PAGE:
- Graham Flanagan/Business Insider
Since the time he was a protégé of motivational speaker Jim Rohn in the late 1970s, Tony Robbins has been performing a learning exercise that has allowed him to become one of the world’s foremost public speakers.
Robbins has been the personal performance coach to clients like billionaire investor Paul Tudor Jones, Salesforce founder Marc Benioff, tennis champion Serena Williams, and even former US president Bill Clinton. He is also the founder or partner of about 30 companies with reported combined annual sales of $5 billion.
But his path to fame was built on life coaching seminars he’s been giving since he was 17 years old. He says that years ago, he developed an exercise he’s used after every one of them – even the all-day events that stretch long past their scheduled endings.
“Two in the morning, four in the morning, haven’t slept, my body’s hurting – the first thing I do when I get off stage, and I’ve done it for 40 years, literally, is I sit down with my team with a recorder and we say, ‘What was great?'” Robbins recently told the winners of the Shopify Build a Bigger Business competition, at an event at his Fiji resort Namale. “And then, ‘What could be better?’ Because there’s always something that could be better.” He also makes sure to answer “why” for both of these questions.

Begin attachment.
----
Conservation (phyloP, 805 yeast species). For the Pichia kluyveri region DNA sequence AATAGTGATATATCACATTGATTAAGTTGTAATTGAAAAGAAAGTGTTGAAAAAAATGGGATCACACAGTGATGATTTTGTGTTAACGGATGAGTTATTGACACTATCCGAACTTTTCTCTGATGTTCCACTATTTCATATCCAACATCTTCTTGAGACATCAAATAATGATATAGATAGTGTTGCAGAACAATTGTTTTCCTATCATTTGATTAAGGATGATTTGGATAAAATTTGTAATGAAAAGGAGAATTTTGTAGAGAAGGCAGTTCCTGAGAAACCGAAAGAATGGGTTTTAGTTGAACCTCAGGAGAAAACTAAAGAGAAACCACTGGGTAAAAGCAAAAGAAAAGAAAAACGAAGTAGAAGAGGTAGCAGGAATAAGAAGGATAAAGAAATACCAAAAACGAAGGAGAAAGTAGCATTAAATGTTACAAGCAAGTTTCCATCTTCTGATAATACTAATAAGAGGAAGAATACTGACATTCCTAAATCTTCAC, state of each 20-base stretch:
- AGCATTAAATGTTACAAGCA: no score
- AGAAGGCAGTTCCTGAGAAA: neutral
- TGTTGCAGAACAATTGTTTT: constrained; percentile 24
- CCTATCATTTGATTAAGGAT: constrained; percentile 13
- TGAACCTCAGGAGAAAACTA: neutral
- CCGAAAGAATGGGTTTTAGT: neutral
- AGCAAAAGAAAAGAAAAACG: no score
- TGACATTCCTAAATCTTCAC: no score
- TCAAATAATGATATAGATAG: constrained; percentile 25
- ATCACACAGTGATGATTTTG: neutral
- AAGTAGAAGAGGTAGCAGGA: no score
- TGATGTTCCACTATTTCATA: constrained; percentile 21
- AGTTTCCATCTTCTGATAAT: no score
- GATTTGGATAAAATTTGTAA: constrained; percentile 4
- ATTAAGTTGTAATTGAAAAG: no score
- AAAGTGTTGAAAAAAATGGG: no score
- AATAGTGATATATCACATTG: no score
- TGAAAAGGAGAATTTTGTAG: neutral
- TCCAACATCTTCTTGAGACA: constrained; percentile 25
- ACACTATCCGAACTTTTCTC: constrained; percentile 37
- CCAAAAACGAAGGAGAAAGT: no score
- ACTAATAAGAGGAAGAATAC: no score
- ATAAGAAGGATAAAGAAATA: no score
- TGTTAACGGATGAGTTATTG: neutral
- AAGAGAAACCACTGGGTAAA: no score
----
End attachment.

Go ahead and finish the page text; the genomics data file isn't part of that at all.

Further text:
He and his team have made this exercise part of their event schedule, so that they can power through it even when they’re exhausted.
Robbins told the audience that after working with the mentors they won as the competition prize – including him – they should write down everything they learned on the plane ride home, while it’s still fresh in their mind: both what they are doing well in their business and what they need to improve.
The simple exercise, he explained, is like digging a deeper pathway to your new memories so that they don’t disappear when you wake up the next day and move on to a new task.
“I’m a big believer that everything you ever see, hear, taste, touch, or smell is stored in your brain,” Robbins said. “The problem is not storage, it’s retrieval.”